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Marcus Rashford Denies That His Crusade For School Meals Has Benefited Him Financially

Marcus Rashford defended his charitable endeavors and questioned why sportsmen ‘can’t just do the right thing’ for charity.
The Manchester United striker, 23, stated on Twitter on Tuesday that political magazine The Spectator is planning to publish a piece alleging that his campaigning has benefited him financially.
Rashford has endorsed a number of kid food poverty initiatives and became the youngest person to top the Sunday Times Giving List by earning PS20 million in retail contributions for charities fighting the problem.
During the coronavirus pandemic, the England player also prompted a series of government U-turns on free school meals.
‘Just heard @spectator are intending to print a article on me tomorrow about how I have benefitted commercially in the last 18 months,’ the Manchester United forward, 23, said on Twitter Tuesday.
‘To be clear, I don’t need to work with brands.’
I partner because I want to further the work I do off the pitch, and the majority of any income I receive will go towards that.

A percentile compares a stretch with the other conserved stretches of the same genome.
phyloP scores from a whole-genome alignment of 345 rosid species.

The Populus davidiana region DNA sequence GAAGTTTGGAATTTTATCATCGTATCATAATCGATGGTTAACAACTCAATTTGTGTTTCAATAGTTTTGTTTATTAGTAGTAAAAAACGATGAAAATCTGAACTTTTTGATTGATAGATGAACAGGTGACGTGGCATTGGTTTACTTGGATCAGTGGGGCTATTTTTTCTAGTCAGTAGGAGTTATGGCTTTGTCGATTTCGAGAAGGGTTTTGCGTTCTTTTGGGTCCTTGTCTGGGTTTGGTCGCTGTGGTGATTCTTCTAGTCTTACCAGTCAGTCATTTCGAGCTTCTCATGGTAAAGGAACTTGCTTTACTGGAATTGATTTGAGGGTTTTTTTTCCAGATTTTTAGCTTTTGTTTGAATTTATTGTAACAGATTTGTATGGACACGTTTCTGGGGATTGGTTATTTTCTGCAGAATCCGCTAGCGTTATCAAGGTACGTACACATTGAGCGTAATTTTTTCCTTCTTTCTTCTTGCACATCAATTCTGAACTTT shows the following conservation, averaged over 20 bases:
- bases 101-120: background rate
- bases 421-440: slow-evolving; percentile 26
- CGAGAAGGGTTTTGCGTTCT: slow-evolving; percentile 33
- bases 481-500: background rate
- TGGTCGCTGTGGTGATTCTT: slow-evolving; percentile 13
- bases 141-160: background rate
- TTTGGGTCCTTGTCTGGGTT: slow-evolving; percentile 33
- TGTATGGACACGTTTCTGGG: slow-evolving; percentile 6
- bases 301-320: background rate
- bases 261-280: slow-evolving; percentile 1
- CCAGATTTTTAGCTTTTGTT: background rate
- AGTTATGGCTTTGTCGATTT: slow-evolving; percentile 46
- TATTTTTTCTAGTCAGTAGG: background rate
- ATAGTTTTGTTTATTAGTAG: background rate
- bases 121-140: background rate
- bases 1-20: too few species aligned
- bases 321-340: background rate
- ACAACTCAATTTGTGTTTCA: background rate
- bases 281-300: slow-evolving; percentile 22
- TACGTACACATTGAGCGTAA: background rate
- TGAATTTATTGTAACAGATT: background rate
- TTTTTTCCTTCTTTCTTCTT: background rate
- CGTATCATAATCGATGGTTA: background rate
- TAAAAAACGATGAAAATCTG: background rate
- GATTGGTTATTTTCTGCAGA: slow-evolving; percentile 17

‘Last summer, 1.3 million children received food assistance; as a result of my partnership with Burberry, children now have a secure place to go after school where they will be nourished; as a result of the November investment, vulnerable children now have safe places to go this summer holiday; and as a result of my partnership with Macmillan, 80,000 children now have their own book.’
‘Do I now have a greater commercial appeal as a result of the u-turns?
I’m certain.
Yet, I’m also a Manchester United and England footballer.
Why is it that there needs to be a reason for everything?
Why can’t we just do what is right?
‘I enjoy reading parts from The Spectator now and then, but this is just a no-no.’ Rashford’s Burberry collaboration saw the fashion house donate to a variety of youth organizations and clubs, including London Youth and Norbrook Youth Club in Manchester, which he frequented as a child.
He had previously started a petition requesting the government to extend free school lunches through the half-term and Christmas vacations, ultimately pressuring ministers to provide PS170 million in additional cash.
Rashford, who got free school meals as a child, was awarded an MBE in the Queen’s Birthday Honours List, which was postponed until 2020.
After missing a penalty in the Euro 2020 final against Italy, he was the focus of racist online abuse.
A mural featuring his face in Withington, Manchester, was similarly defaced with obscene graffiti.

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